His wife was better known to the general public than he was, to the point that when he died, the headlines largely read things like, "Facebook Exec and 'Lean In' Author Sheryl Sandberg's husband dies."

But Dave Goldberg, the CEO of SurveyMonkey who died while on vacation in Mexico last month, was a very successful entrepreneur and CEO in his own right.

"He was not only a great boss, which many can confirm, but he was also a visionary on a new, better way to build a high-tech business," Will Wagner, the company's VP of engineering, wrote on TechCrunch recently. "A lot of young entrepreneurs think a CEO should be like Steve Jobs. In my opinion, you would be much better served emulating Dave."

SurveyMonkey had "started in 1999 and remained small for a decade," according to The New York Times. The company had just been acquired by private equity investors when Goldberg took over as CEO in 2009, and had just 14 employees.

But since then, the company has grown exponentially, with 550 employees (more than 200 of whom attended Goldberg's memorial service), $113 million in revenue, and a recent valuation during its latest round of funding that put the company at $1.35 billion.

Goldberg was just 47, and his death came as a shock--to the point that the company had only a "broad strokes" succession plan, according to the Times. As those in the company mourned, and as a high-level executive from GoPro came in as an interim chief executive, rival firms tried to hire away key employees.

So far, however, not a single person has left, according to the company's head of human resources. That might have something to do with the qualities and culture Goldberg left behind.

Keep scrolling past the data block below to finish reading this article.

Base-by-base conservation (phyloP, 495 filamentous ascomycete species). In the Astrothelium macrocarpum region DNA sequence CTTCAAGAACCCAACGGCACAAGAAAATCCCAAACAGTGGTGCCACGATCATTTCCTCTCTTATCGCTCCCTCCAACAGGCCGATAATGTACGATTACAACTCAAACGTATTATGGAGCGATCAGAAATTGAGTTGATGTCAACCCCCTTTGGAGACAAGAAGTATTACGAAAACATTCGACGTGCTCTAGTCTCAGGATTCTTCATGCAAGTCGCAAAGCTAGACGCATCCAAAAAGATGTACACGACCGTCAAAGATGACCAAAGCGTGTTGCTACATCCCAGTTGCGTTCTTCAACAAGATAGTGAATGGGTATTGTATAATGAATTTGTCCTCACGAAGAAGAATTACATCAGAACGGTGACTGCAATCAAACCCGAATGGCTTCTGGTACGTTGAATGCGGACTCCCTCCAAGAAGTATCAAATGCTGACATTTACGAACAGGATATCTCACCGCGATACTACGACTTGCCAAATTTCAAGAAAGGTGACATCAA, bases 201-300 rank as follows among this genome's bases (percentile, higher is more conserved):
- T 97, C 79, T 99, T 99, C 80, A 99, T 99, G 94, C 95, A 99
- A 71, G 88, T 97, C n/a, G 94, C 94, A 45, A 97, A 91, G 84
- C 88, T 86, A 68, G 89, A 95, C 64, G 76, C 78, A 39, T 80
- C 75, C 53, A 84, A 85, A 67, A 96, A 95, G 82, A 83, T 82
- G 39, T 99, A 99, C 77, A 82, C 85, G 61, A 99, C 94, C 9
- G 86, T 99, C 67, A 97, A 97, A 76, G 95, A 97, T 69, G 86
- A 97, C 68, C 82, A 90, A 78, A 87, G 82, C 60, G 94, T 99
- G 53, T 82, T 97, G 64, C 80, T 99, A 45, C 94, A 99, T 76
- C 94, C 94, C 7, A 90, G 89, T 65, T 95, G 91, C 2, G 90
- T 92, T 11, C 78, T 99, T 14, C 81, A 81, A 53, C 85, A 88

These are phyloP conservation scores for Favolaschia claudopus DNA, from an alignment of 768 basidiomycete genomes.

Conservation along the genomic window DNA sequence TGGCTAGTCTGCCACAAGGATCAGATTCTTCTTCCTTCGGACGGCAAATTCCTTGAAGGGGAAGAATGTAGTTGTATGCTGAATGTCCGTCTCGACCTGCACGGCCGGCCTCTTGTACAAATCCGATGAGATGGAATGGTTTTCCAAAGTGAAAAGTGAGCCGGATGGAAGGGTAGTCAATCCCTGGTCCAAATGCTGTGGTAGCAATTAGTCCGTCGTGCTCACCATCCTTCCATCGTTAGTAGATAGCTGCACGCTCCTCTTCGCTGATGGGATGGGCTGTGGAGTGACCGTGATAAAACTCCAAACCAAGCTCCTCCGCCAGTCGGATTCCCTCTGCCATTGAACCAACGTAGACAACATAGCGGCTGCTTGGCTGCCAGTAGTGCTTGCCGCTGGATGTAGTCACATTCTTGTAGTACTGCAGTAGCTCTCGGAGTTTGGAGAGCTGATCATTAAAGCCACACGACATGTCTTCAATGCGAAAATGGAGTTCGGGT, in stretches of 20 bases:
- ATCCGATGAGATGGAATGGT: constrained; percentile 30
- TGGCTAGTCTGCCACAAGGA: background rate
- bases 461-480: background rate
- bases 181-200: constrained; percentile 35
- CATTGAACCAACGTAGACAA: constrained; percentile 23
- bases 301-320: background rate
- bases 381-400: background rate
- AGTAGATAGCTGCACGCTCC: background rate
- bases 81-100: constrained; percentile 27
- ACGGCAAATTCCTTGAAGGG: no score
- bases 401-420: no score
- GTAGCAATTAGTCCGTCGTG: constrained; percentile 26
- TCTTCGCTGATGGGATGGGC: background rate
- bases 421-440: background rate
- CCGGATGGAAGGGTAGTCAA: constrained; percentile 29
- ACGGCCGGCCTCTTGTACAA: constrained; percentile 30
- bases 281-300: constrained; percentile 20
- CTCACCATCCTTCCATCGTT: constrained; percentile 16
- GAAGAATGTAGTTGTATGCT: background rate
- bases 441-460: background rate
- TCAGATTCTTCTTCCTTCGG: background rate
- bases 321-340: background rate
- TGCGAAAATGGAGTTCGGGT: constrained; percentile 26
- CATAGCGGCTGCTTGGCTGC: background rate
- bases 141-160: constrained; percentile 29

Here are seven key leadership traits that Goldberg possessed and that aspiring entrepreneurs should emulate, adapted from Wagner's tribute. You can read the entire article here.

1. Respect

Treat everyone who works for you with fairness. This sounds like a no-brainer, and yet how many busy leaders don't always live up to it? For a quick example, you just have to look as far as the reports about the J. Crew executive who allegedly posted mocking photos on Instagram hours after laying off employees.

2. Transparency

Goldberg never had his own office, and strived to be as open and transparent with his team as possible, Wagner wrote. Doing so means "you'll get more ideas and feedback, make better decisions, and have a work force that believes in what they are doing."

3. Diversity

"There are more female executives here than any other place I've worked," Wagner wrote. "It turns out, unsurprisingly, that there is a lot of talent in Silicon Valley that isn't under 25, white, and male. It also turns out that there are plenty of other people who want to learn and be mentored by an experienced team that is diverse."

4. Balance

While Goldberg's wife, Sandberg, wrote a controversial and popular book about work-life balance, Wagner said it was important to Goldberg too: "Healthy, well-rested employees produce more at a higher level of quality, stay with their company longer, and are more likely to recruit other high-functioning colleagues."

5. Investment

Goldberg recognized that if you treat employees as commodities, they won't be as personally invested in the company. He was big on promoting from within as part of his commitment, Wagner wrote. "Give your team the ability to grow. Take a chance on them and root for them to succeed," he said. "Hold them to a high standard but assume the best."

6. Caring

Among the less-heralded examples here was the degree to which Goldberg tried to protect his employees' equity, Wagner wrote. Goldberg "worked tirelessly on behalf of employees to limit dilution and to make sure employees were getting treated well."

7. Confidence

Goldberg would have been in the top tier of Silicon Valley CEOs, but there is no getting away from the fact that his wife was more famous than he was. Goldberg embraced the fact that he was as well-known for who he was married to as for his own accomplishments.

"She was part of his life story and part of who he was," Wagner said. "Being a leader isn't about taking credit or soaking up the limelight; it's about living a genuine life, solving problems for your team and your company, and being proud of the people you surround yourself with."